Scarcity thinking gets in my way and can block me from getting started on something, and when I do start, it blocks me from enjoying my success.

We can often distill our success to the essentials. If we’ve checked the boxes—paycheck, insurance, rent, etc.—then we’re successful.

That’s not success, that’s survival, and it’s fed by the scarcity mindset.

What’s the alternative? Abundance—a mindset that feels brighter, more spacious, even exuberant.

Leaning Inward
Abundance is not about having enough. It’s about being enough. In an abundance mindset, I operate from my truest self, my essence.

The belief that I am enough frees me to think creatively and be myself, without having to prove or force anything. Concern about “doing it right” goes away because the very idea of right and wrong dissolves. Thinking abundantly gives me a chance to consider my choices as experiments, with opportunities to learn and iterate rather than face a finite end.

Abundance is not about having enough. It’s about being enough. In an abundance mindset, I operate from my truest self, my essence.
I know I am thinking abundantly when I find myself both seeking and speaking my truth, and helping my clients seek and speak theirs. When I am focused on my mission, building my business feels like a natural extension of myself rather than a should or “have to.”

I become bold and make big choices and go all-in because the fear of rejection fades. A “no” is just a “no”; it holds no additional meaning about me or my worth.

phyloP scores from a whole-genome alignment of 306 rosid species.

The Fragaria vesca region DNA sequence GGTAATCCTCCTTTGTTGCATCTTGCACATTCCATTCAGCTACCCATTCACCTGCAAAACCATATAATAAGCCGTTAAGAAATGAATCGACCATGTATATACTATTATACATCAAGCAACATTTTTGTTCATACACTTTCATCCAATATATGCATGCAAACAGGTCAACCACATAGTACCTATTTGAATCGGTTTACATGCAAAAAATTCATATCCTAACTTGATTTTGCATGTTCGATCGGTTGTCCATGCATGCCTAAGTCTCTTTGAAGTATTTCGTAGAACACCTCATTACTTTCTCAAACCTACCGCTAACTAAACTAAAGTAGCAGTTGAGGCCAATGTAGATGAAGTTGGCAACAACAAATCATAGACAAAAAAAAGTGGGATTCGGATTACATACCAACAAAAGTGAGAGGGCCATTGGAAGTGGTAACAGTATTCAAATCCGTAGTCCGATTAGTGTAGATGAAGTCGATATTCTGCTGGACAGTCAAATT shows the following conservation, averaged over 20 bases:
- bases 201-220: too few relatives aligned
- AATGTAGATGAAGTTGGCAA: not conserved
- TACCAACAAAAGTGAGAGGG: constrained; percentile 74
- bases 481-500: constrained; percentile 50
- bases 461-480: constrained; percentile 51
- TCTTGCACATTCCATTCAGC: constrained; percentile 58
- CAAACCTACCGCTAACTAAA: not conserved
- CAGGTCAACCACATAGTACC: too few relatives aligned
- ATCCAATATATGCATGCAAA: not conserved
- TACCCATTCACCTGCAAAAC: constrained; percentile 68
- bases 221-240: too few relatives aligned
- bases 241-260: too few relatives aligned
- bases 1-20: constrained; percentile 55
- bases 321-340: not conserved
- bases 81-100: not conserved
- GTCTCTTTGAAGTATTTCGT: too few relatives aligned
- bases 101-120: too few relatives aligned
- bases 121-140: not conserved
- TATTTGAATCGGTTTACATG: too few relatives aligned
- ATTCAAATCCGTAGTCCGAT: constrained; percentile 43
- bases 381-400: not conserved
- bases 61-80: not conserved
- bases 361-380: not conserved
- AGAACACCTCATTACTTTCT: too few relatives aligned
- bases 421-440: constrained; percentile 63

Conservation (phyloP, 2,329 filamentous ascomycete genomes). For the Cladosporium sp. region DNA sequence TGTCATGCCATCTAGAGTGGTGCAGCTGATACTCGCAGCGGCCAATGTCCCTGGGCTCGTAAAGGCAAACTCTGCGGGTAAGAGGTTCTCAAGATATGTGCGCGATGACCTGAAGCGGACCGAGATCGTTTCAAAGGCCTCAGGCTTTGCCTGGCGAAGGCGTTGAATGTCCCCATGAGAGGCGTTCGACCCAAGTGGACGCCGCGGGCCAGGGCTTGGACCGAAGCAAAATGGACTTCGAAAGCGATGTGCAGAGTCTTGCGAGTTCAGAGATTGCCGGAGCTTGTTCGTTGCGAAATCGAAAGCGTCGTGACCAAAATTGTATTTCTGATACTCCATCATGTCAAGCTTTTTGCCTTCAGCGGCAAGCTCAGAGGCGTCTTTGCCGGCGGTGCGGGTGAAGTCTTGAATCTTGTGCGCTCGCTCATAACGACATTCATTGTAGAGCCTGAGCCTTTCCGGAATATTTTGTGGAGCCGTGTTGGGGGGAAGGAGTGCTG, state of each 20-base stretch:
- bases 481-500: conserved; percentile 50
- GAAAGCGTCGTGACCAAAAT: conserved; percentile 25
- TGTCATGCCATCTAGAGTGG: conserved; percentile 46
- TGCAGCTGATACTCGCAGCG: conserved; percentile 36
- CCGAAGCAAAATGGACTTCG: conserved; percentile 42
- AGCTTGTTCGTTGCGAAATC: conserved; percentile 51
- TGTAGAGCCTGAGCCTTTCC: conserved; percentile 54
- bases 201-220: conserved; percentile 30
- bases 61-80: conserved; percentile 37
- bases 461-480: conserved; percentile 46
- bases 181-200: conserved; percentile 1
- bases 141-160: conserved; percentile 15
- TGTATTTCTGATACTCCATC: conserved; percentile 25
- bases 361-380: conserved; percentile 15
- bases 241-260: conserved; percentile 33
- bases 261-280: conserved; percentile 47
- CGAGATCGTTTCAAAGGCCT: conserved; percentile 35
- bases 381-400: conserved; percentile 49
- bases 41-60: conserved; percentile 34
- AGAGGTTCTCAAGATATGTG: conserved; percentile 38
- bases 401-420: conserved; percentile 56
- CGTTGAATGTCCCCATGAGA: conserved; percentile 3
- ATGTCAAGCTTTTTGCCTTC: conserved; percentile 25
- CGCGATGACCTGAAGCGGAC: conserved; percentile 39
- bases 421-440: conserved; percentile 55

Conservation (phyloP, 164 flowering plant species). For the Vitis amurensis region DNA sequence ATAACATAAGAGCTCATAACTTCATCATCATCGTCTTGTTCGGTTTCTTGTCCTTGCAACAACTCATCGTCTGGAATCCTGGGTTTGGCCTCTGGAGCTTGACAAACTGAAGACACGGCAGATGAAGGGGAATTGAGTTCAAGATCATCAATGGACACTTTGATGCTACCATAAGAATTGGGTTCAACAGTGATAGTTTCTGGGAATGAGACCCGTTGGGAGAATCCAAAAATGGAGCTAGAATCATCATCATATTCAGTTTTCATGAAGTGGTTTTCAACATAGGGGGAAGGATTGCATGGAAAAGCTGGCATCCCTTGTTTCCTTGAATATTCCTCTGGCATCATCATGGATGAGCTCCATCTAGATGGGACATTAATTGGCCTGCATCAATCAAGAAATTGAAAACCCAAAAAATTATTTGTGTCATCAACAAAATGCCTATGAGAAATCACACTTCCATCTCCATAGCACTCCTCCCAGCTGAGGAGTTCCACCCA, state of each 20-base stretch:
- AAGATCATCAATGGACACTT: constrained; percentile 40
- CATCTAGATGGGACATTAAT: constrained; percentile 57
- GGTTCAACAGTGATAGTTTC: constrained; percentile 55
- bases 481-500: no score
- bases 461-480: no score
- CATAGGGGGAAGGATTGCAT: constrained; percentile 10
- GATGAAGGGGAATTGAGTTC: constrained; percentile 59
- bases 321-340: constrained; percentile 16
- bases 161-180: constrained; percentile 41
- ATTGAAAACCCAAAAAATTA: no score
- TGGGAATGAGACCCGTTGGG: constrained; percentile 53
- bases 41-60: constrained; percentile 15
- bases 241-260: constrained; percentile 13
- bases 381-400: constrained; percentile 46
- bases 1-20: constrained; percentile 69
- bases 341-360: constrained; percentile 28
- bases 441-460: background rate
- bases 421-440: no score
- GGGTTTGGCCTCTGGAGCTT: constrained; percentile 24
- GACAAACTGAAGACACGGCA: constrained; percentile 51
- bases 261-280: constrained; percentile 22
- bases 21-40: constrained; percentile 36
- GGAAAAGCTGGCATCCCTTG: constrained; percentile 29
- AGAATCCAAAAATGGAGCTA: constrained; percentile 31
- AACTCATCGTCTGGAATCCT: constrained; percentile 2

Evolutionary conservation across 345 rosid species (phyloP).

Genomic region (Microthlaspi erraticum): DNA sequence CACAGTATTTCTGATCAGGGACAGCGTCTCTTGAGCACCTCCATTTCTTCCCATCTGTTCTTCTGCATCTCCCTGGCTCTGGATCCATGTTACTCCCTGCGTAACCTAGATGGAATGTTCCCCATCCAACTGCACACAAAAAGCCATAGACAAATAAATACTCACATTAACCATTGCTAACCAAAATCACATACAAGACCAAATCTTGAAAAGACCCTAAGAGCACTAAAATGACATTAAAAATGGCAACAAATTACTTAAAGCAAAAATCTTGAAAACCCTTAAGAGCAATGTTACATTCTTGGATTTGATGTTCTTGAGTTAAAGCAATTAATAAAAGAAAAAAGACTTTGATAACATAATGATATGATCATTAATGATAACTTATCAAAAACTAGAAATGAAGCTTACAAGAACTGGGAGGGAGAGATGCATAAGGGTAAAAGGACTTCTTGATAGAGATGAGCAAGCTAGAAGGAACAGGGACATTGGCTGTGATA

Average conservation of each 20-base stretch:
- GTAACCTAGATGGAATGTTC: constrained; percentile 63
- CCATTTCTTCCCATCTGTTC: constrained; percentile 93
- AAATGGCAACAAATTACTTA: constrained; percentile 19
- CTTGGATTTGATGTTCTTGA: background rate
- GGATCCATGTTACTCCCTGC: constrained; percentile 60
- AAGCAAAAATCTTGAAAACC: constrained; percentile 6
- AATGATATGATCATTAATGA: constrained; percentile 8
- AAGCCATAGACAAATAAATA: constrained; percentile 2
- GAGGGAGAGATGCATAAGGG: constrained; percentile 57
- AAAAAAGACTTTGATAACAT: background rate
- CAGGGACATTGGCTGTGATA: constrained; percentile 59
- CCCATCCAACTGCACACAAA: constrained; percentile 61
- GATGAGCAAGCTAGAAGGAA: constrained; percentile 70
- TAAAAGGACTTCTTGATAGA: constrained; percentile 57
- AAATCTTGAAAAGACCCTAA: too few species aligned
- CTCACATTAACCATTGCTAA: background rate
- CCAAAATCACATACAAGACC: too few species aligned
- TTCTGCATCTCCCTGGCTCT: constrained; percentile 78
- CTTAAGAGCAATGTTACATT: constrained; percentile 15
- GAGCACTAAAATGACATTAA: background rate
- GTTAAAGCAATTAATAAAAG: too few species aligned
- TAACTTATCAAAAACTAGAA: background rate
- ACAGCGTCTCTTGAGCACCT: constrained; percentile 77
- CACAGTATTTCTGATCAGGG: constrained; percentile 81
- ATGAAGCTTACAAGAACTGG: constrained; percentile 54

Trust Yourself to Act
When I am enough, I see potential and possibility, and I trust myself to act where I might otherwise get stuck in analysis paralysis.

Leaders who function from scarcity might aggressively push and relentlessly search for holes and mistakes made by their teams. They might assume that something won’t work before it does. A leader who lives in scarcity thinking holds the belief that everything is important, and every opportunity is the last opportunity there will ever be. They believe there is only win/lose and they will do whatever they can to not be the loser.

There is a difference between a leader who pushes hard to get the best out of her people and one who pushes hard to avoid perceived failure. One works to fulfill a purpose, the other plays a zero-sum game. One moves toward something, the other runs away.

When I see my clients thinking abundantly, they are tapping into their truest selves. They become generous information-sharers, relationship-builders, translators, teachers, and mentors. They lose track of time; curiosity and excitement take the place of worry or concern.

It’s not that their responsibilities go away. It’s that they trust themselves to create what they need to succeed, even when success takes time.

Looking Forward